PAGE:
Is sex always determined by genetics and fixed from birth in animals? It’s an interesting question with perhaps a surprising answer – No! On this page, we explore animals whose sex changes with environmental conditions during development and animals that change sex throughout their lifetime. We also look at how changing sex makes them more vulnerable to human pressures.
What do we mean when discussing the sex of animals?
In biology, the sex of an animal refers to the anatomy of the reproductive system and secondary sexual characteristics, such as a beard in human males.
Does genetics always determine sex?
No! Many creatures have “environmental sex determinism’ (ESD), meaning environmental factors, such as temperature, pH or nutrient availability, determine their sex. Within vertebrates, ESD is only present in some reptiles such as turtles and crocodilians, and it is temperature-dependent.
It is not clear why ESD evolved. Scientists have put forward several theories such as that it minimises inbreeding or is the ancestral condition . However, there is a lack of scientific evidence for both these theories.
What about animals that change their sex throughout their lifetime?
The scientific name for animals that change sex is ‘Sequential hermaphroditism’. Sequential hermaphrodites produce eggs (female reproductive cells) at one stage in their life and sperm (male reproductive cells) at another. It is not to be confused with hermaphroditism which refers to an organism that has sexual characteristics of both male and female sexes . Within the animal kingdom, females may change to males (protogyny), males to females (protandry), females to hermaphrodites (protogynous hermaphroditism) or males to hermaphrodites (protandrous hermaphroditism) .
Like ESD, scientists are not clear on why sequential hermaphroditism has evolved. It may be an adaptation to stop inbreeding or perhaps reproductive success is dependent on size. Smaller sizes favouring one sex and larger sizes the other would enable this mechanism to evolve .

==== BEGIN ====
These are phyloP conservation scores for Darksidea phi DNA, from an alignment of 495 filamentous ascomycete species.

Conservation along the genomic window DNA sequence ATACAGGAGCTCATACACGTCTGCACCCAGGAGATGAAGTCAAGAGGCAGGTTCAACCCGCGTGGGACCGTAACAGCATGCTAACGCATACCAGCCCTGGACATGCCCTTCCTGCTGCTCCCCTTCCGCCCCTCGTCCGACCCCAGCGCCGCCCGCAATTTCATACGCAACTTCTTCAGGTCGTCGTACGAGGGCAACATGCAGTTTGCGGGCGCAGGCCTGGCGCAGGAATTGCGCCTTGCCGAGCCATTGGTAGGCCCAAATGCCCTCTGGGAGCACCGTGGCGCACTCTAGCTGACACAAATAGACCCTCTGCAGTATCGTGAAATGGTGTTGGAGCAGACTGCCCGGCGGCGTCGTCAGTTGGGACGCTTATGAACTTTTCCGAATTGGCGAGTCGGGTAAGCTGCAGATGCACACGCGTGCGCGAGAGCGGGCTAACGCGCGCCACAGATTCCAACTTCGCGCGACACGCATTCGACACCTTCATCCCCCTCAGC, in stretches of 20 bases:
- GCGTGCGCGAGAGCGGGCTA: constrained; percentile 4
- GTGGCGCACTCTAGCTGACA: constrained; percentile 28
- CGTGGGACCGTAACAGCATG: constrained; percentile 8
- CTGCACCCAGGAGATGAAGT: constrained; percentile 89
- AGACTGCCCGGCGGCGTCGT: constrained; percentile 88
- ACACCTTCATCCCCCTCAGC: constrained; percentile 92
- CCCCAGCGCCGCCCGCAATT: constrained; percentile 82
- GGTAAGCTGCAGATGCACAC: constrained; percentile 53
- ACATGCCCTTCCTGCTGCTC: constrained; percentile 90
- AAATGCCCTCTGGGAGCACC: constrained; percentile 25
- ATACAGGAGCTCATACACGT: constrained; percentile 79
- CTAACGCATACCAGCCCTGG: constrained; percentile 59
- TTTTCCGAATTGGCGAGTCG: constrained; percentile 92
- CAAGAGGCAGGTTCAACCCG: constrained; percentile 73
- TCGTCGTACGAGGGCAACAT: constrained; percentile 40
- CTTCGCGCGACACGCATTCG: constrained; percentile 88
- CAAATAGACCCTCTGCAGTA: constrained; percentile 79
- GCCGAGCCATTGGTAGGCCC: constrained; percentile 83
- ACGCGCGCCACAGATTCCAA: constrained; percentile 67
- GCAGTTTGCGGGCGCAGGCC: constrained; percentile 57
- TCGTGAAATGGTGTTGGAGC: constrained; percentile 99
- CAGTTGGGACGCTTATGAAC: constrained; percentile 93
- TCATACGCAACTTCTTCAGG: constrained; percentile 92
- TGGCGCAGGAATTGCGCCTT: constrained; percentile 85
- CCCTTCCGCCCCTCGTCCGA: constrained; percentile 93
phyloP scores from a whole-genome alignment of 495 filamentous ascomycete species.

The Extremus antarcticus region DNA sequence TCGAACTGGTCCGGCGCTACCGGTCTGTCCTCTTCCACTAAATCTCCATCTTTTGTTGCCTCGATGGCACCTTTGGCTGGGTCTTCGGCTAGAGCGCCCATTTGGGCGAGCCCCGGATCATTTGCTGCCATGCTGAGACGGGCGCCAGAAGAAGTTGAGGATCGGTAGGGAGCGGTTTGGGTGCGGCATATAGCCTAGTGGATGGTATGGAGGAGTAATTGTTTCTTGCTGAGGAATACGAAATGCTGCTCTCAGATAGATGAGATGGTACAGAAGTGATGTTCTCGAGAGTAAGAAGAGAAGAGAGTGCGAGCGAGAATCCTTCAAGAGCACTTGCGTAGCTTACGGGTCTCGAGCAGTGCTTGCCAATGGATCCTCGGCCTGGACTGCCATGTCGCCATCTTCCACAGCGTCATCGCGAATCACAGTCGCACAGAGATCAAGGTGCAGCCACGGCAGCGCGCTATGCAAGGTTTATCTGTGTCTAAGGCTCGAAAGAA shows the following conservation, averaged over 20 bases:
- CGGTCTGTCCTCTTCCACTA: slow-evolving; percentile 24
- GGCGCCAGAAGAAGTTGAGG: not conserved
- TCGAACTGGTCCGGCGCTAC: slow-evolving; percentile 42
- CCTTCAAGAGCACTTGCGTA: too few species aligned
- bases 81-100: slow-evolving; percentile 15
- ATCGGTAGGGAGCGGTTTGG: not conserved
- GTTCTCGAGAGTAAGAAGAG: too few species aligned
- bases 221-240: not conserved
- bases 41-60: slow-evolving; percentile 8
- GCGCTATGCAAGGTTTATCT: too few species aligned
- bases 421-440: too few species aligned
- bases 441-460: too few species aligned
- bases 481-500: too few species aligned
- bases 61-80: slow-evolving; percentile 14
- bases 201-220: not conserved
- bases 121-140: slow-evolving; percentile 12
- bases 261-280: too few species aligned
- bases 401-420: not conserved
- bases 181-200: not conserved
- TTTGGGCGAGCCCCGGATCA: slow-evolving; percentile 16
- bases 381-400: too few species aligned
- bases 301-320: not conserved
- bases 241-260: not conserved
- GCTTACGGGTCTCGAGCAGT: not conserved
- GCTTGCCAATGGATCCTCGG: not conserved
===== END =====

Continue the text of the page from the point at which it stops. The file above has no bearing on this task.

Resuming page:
Clownfish are protandrous; they are all born male. Their society is size-based, with one large mating pair and many smaller non-mating males. The largest male is the only one who breeds with the female. If the female dies, the largest male matures into a female, and the next largest male develops into the breeding male of the group .
Interesting fact – In finding Nemo, when Nemo’s mum died, his dad should have become female. Since there were no other clownfish in their group, Nemo would have matured into a sperm-producing male and mated with his father (turned mother)!
California sheephead are protogynous; all individuals are born female, and the sex change is size-dependent. This is more common because females become less fertile with age while males don’t. Individuals are female for 4 – 6 years. When they grow large enough, the ovaries degenerate, and they start producing sperm .
The temperature during egg development determines the sex of most turtle species. For example, eggs incubated at lower temperatures (22- 27°C) become one sex and eggs incubated at higher temperatures (above 30°C) become the other. At temperatures between 27 – 30 °C, both females and males are born . Threshold temperatures vary between species such as in the graph.
How temperature alters the sex ratio in different species .
Species that have environmental sex determination are more at risk from climate change, as changing temperatures can alter the ratio of males to females .
For species that start out life as one sex and change to another, the switch is often dependent on size, age and social structure, which can put them at risk from human activities. For example, parrotfish are under greater threat from over-fishing, as fishing tends to remove larger fish skewing the sex ratio of populations .
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- Ewert, M.A. and Nelson, C.E., 1991. Sex determination in turtles: diverse patterns and some possible adaptive values. Copeia, pp.50-69.
- Avise, J., 2011. Hermaphroditism: a primer on the biology, ecology, and evolution of dual sexuality. Columbia University Press.
- Ghiselin, M.T., 1969. The evolution of hermaphroditism among animals. The Quarterly Review of Biology, 44(2), pp.189-208.
- Fricke, H. and Fricke, S., 1977. Monogamy and sex change by aggressive dominance in coral reef fish. Nature, 266(5605), p.830.
- Gilbert SF. Developmental Biology. 6th edition. Sunderland (MA): Sinauer Associates; 2000. Available from: https://www.ncbi.nlm.nih.gov/books/NBK9983/
- Janzen, F.J., 1994. Climate change and temperature-dependent sex determination in reptiles. Proceedings of the National Academy of Sciences, 91(16), pp.7487-7490.
- Hawkins, J.P. and Roberts, C.M., 2004. Effects of fishing on sex-changing Caribbean parrotfishes.Biological Conservation, 115(2), pp.213-226.
Page published in February 2020 and written by OneKind Planet writer, Eleanor Moore.